You can chase after customers, clients, patients or students like everyone else.
Or you can build fans.
Jesse and Emily Cole spent months chasing customers after buying an independent-league ball club and the keys to a 1920s ballpark in Savannah, Georgia. It didn’t go well.
“We worked tirelessly to connect with the community,” says Cole. “We marketed the team through newspaper and radio ads and posted on social media. No one was interested. The city’s message was unmistakable: no baseball team had ever made it in Savannah before. Why should we be any different?”
Cole says it was a fair question and one they couldn’t answer. “Because we weren’t any different. We were acting like everyone else. We were advertising and marketing and selling by the normal rules.”
They started doing the opposite of normal when the money ran out five months before opening day. Cole and his wife drained their savings, sold their home and slept on air mattresses in a rented duplex.
This is when the team adopted the mission of Fans First, Entertain Always. They let a fan name the team the Savannah Bananas. They switched to general admission tickets that cost $15 and included all-you-can-eat-concessions. Advertising was pulled from the 1920s ballpark. The team went on social media to introduce the Banana Nanas, sports’ first senior citizen dance team and went into a local school to unveil their mascot Split, the Prince of Potassium.
“Attention beats marketing,” says Cole. “We’d finally cracked the code on how to get the city’s attention. Savannah had dismissed all their previous teams for being just like most baseball teams – long, slow and boring. We couldn’t go after Savannah’s hearts until we had their eyes and ears. Eventually, that attention led to ticket sales, which led to our first sellout. And then our second. And then our third.”
And the rest is history. The club now has 50,000 people on a wait list to buy tickets. More than 1,000 ball players reached out to join the team this year. And they’re selling millions of dollars worth of merchandise to fans around the world.
“Every innovation, every new idea, everything we do starts and ends with the fans. First, we ask is it fans first? Then, after we do it, we ask again, was that fans first?”
What works for the Savannah Bananas can work for any business or organization, says Cole.
His tried and true Fans First Way has five Es:
“Eliminating friction is about putting yourself in your fans’ shoes and looking at every possible pain point, every possible frustration, every possible policy that slows things down, heats up tempers and punishes fans,” says Cole. Pay particular attention to microfrictions. Cole and the front office crew take turns being an undercover fan at every game and then report back on what could be improved from the moment fans arrive to when they head home (staff holding umbrellas and walking fans to their cars during downpours is a nice touch).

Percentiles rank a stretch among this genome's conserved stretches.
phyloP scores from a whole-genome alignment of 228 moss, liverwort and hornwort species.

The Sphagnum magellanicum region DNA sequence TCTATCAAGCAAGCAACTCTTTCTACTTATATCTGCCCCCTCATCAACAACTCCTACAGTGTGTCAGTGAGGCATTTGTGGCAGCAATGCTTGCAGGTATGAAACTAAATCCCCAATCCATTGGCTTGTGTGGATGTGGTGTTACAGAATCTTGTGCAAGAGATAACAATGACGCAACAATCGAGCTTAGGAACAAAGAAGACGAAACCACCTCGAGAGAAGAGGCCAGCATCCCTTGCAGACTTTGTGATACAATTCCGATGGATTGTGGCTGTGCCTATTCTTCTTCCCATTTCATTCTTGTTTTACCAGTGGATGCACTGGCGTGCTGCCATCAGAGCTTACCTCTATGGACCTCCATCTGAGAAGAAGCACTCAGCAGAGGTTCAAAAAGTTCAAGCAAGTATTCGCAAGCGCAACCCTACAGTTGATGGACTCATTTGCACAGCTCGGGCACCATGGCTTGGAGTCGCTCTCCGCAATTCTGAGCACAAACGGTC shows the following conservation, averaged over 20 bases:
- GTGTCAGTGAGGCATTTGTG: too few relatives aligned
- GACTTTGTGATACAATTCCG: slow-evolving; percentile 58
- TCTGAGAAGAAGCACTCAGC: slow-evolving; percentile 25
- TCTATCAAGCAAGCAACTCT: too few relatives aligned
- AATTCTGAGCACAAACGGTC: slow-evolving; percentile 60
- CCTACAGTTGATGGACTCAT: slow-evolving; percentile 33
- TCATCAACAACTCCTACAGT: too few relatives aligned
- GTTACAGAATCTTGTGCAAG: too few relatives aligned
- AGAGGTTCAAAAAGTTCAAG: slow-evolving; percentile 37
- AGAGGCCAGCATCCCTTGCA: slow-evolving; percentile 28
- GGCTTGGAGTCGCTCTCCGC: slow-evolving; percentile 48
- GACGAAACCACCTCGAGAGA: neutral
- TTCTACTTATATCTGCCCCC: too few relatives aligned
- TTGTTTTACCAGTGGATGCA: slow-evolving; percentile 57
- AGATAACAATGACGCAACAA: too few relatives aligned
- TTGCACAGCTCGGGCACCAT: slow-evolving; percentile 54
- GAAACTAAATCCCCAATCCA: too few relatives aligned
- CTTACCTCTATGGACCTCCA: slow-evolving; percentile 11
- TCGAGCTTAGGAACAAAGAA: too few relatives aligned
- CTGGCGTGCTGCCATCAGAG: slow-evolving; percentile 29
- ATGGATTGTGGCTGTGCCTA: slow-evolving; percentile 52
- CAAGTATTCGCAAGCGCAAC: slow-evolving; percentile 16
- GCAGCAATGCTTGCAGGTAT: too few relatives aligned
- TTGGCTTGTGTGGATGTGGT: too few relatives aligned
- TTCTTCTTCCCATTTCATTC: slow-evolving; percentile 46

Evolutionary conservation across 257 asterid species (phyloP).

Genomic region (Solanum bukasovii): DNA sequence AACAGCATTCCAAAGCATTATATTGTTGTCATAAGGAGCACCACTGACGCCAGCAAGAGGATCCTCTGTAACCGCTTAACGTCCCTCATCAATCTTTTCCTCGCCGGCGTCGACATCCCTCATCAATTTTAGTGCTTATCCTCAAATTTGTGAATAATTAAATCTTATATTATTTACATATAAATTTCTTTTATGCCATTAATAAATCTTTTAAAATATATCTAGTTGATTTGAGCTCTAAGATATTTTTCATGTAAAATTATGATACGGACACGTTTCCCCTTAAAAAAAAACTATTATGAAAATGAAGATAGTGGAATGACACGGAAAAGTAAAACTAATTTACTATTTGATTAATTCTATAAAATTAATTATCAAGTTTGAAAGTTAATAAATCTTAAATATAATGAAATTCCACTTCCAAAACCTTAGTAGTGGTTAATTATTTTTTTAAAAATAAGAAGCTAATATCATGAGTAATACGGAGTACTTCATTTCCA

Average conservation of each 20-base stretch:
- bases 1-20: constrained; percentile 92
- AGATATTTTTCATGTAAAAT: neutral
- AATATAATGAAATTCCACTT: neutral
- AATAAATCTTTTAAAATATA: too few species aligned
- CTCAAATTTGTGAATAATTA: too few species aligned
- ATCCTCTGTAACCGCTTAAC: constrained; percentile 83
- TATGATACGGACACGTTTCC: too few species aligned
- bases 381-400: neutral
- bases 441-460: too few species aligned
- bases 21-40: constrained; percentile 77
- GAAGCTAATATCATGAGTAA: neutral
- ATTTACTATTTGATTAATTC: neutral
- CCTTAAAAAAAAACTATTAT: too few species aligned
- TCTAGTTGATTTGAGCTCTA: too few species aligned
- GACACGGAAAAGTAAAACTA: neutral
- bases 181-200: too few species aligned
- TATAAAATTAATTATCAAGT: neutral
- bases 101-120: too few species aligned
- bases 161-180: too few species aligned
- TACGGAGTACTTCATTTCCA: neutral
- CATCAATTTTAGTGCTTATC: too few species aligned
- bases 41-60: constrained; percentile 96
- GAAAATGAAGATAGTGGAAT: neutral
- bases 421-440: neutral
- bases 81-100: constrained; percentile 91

Entertain always. “Every business is in the entertainment business. If you are not entertaining your customers, you won’t have customers to entertain.” Or heed this advice from Walt Disney. “I would rather entertain and hope that people learned something than educate people and hope they were entertained.”
Experiment constantly. “Everything is about the experience. A lot of companies don’t try new things. They do the same thing over and over again. That creates boredom.”
Engage deeply. “Human connection is everything. It’s not about the number of followers, ticket sales or customers through the doors. It’s about engaging deeply. If you want fans to be there for you when you need them, then your job is to be there for them always.”
Empower action. “If you want to empower action in your team, start by changing the mindset of your organization. Instead of focusing on failure, focus on what you’re trying to do.
The Fans First Way comes with one not-so-small cavaet. If you’re the boss of your business or the leader of your organization, you must be the first and biggest fanatical superfan of your employees and customers. There’s a reason why Cole’s at the ballpark for every game in a yellow tux and putting on a show.
“When you care for your people, they’ll care for your fans, and your fans will take care of your bottom line,” says Cole.
I’ve reviewed more than 600 business books over the past 23 years. Fans First is one of the best. So buy it, read it and then find ways to put fans first and entertain always.
Jay Robb serves as communications manager for McMaster University’s Faculty of Science, lives in Hamilton and has reviewed business books since 1999.